At Fremont, Rosina Didyk used traditional folk dancing to teach the students basic dance skills as outlined in state standards. One of the numbers was a traditional dance from the Cook Islands that simulated canoe riding.
The program also allowed for moments of creative improvisation. For instance, Didyk told the students to "shine" during one dance number in the show.
"Shine is when you take your moment to shine — like taking your solo," Didyk said.
Students were allowed to dance their own way, shuffling and stomping, for a moment during a step-dance routine.
"I think that it gives them confidence," said Pat Campagna, whose grandson was in the performance.
"They feel better about themselves."
Arts education helps student development, Freemont Principal Cynthia Livingston said.
"We're so focused on education — anything we can give kids for more well-rounded education … is beneficial," she said.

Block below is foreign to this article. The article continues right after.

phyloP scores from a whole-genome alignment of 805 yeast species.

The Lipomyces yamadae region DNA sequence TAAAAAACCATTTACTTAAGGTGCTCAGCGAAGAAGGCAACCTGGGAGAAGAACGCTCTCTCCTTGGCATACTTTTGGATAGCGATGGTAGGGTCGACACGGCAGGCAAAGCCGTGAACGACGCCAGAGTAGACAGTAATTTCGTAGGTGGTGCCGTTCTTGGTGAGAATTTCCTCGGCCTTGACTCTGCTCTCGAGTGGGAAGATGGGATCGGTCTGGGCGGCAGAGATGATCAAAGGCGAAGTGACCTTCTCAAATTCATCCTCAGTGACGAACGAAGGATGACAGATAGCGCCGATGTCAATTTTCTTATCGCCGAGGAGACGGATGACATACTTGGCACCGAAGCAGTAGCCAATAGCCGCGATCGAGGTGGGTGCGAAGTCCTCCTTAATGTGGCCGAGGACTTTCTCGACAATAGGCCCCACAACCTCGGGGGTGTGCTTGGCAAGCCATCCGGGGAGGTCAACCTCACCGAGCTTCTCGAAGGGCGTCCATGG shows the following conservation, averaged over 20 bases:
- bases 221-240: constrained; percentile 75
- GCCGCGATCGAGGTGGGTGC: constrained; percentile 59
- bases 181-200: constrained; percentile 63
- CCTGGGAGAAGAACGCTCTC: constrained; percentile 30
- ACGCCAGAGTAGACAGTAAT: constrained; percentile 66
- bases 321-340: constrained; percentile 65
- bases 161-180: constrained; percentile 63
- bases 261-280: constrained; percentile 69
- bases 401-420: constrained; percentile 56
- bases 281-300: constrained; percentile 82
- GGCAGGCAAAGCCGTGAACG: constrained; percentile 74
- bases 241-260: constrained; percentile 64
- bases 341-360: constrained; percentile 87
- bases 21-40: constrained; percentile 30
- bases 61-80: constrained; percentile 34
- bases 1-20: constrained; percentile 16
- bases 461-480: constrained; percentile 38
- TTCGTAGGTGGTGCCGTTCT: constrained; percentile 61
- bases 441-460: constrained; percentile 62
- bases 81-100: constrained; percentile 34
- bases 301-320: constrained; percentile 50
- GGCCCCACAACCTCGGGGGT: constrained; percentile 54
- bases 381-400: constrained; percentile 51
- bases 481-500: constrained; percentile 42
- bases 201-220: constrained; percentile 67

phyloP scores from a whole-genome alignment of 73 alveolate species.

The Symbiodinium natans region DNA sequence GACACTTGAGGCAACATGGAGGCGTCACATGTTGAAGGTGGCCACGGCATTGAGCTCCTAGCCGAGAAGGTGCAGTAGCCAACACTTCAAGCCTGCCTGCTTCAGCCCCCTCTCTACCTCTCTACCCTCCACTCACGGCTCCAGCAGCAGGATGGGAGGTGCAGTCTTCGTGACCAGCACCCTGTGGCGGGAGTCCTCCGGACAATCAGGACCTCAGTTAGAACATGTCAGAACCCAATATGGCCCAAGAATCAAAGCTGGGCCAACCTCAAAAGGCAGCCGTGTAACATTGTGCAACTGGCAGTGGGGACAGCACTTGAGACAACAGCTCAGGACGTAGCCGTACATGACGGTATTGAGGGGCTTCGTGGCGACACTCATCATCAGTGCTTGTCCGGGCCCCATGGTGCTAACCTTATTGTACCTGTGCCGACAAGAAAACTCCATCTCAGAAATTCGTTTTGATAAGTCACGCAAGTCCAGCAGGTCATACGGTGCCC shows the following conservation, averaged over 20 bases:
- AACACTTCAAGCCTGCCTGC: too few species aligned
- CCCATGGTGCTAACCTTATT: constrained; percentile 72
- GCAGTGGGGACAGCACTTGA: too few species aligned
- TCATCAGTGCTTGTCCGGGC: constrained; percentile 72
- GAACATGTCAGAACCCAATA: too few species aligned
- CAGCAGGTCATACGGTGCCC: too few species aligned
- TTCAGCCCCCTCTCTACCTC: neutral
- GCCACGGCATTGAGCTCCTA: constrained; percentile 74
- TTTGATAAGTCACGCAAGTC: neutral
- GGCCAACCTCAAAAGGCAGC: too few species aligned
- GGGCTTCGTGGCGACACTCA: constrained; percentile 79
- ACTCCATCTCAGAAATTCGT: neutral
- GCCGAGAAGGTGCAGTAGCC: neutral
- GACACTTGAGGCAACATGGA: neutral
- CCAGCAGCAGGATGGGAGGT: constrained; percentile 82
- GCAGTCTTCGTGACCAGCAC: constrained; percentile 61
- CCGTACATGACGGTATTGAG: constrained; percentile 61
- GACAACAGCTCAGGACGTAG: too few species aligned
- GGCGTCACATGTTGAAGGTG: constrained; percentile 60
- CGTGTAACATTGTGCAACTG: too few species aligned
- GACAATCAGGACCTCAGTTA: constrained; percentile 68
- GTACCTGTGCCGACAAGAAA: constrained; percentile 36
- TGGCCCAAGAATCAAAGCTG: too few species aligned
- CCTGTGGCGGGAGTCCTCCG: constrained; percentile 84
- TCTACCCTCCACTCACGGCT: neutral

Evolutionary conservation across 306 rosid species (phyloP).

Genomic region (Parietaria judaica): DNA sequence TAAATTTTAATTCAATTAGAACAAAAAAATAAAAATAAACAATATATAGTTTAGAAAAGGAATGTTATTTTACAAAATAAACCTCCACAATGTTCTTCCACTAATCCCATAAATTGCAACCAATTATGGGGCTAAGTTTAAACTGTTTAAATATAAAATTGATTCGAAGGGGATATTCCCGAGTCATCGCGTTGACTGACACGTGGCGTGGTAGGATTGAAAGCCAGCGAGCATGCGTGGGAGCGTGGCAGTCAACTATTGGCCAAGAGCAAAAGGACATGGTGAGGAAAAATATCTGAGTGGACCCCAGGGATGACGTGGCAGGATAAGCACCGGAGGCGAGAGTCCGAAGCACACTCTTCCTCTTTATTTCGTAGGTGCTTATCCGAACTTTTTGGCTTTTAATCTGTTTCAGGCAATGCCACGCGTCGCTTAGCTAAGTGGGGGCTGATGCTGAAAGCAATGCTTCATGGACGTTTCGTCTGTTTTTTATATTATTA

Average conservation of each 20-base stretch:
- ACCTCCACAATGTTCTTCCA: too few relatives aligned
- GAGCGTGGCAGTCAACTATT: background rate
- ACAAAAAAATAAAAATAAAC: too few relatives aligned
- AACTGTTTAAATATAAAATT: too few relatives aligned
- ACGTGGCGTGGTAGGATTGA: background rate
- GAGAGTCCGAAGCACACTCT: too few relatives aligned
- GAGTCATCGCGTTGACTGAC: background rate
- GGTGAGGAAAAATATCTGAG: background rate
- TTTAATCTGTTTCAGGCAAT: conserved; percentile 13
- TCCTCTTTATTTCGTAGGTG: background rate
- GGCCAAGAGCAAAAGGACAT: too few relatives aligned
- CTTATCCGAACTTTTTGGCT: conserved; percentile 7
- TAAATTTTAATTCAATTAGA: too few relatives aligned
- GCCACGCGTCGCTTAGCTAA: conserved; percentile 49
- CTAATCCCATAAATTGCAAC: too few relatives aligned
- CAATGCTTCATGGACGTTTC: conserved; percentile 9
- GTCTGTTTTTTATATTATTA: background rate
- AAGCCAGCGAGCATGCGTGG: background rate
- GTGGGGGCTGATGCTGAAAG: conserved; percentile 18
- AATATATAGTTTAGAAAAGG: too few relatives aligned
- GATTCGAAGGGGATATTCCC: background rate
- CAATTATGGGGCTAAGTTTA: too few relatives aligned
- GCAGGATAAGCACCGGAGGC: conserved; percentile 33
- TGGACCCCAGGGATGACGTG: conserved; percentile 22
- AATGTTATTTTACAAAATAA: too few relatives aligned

Such efforts were made possible by about $85,000 that the Glendale Educational Foundation devoted to the Artists in Residence program for this school year, said Susan Hunt, the school district's staff liaison to Music Center.
Next year the foundation will be moving its focus on to secondary schools with science and technology equipment, Hunt said.
While there won't be an Artists in Residence program next year, there will be various orchestra and visual arts programs taking place, said Alice Petrossian, assistant superintendent of elementary education.
The district hopes to consolidate and coordinate arts education in all schools with the hiring of an arts coordinator at the district level, Petrossian said.
The district will use one-time funds from the state to finance those new programs — $360,000 will go to elementary schools and $445,000 will go to middle and high schools — and $400,000 in new, ongoing state funds will also help pay for those new programs.